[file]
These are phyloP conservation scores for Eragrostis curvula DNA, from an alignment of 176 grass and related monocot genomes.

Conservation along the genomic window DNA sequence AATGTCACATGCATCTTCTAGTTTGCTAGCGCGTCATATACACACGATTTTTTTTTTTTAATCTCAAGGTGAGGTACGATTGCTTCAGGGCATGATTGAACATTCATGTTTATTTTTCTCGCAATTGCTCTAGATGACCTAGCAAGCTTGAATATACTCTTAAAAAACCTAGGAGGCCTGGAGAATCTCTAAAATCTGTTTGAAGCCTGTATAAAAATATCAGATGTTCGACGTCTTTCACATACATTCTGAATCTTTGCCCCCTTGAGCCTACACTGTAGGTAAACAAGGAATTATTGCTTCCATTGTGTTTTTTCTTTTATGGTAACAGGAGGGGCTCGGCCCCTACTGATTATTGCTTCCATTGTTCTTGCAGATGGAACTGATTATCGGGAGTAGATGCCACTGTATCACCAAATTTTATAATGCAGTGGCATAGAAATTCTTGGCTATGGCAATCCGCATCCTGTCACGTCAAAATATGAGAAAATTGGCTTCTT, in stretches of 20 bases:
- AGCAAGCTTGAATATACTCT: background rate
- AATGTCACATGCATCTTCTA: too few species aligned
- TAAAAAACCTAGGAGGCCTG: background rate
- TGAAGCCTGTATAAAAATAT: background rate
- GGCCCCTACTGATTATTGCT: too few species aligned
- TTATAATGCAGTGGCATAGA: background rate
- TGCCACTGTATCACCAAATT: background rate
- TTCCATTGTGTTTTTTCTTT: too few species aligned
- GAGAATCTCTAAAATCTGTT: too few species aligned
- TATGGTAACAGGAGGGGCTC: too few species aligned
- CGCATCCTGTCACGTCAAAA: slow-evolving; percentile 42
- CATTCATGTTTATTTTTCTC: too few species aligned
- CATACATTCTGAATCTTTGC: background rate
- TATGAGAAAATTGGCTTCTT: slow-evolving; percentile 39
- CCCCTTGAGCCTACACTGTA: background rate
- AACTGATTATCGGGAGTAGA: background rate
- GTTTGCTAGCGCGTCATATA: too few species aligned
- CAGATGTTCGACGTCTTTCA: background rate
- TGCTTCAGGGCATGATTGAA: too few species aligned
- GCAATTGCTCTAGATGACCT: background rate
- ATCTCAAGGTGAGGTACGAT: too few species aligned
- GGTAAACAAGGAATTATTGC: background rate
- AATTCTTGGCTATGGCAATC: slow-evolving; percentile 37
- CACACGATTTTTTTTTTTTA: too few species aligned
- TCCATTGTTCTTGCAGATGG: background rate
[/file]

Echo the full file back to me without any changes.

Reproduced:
These are phyloP conservation scores for Eragrostis curvula DNA, from an alignment of 176 grass and related monocot genomes.

Conservation along the genomic window DNA sequence AATGTCACATGCATCTTCTAGTTTGCTAGCGCGTCATATACACACGATTTTTTTTTTTTAATCTCAAGGTGAGGTACGATTGCTTCAGGGCATGATTGAACATTCATGTTTATTTTTCTCGCAATTGCTCTAGATGACCTAGCAAGCTTGAATATACTCTTAAAAAACCTAGGAGGCCTGGAGAATCTCTAAAATCTGTTTGAAGCCTGTATAAAAATATCAGATGTTCGACGTCTTTCACATACATTCTGAATCTTTGCCCCCTTGAGCCTACACTGTAGGTAAACAAGGAATTATTGCTTCCATTGTGTTTTTTCTTTTATGGTAACAGGAGGGGCTCGGCCCCTACTGATTATTGCTTCCATTGTTCTTGCAGATGGAACTGATTATCGGGAGTAGATGCCACTGTATCACCAAATTTTATAATGCAGTGGCATAGAAATTCTTGGCTATGGCAATCCGCATCCTGTCACGTCAAAATATGAGAAAATTGGCTTCTT, in stretches of 20 bases:
- AGCAAGCTTGAATATACTCT: background rate
- AATGTCACATGCATCTTCTA: too few species aligned
- TAAAAAACCTAGGAGGCCTG: background rate
- TGAAGCCTGTATAAAAATAT: background rate
- GGCCCCTACTGATTATTGCT: too few species aligned
- TTATAATGCAGTGGCATAGA: background rate
- TGCCACTGTATCACCAAATT: background rate
- TTCCATTGTGTTTTTTCTTT: too few species aligned
- GAGAATCTCTAAAATCTGTT: too few species aligned
- TATGGTAACAGGAGGGGCTC: too few species aligned
- CGCATCCTGTCACGTCAAAA: slow-evolving; percentile 42
- CATTCATGTTTATTTTTCTC: too few species aligned
- CATACATTCTGAATCTTTGC: background rate
- TATGAGAAAATTGGCTTCTT: slow-evolving; percentile 39
- CCCCTTGAGCCTACACTGTA: background rate
- AACTGATTATCGGGAGTAGA: background rate
- GTTTGCTAGCGCGTCATATA: too few species aligned
- CAGATGTTCGACGTCTTTCA: background rate
- TGCTTCAGGGCATGATTGAA: too few species aligned
- GCAATTGCTCTAGATGACCT: background rate
- ATCTCAAGGTGAGGTACGAT: too few species aligned
- GGTAAACAAGGAATTATTGC: background rate
- AATTCTTGGCTATGGCAATC: slow-evolving; percentile 37
- CACACGATTTTTTTTTTTTA: too few species aligned
- TCCATTGTTCTTGCAGATGG: background rate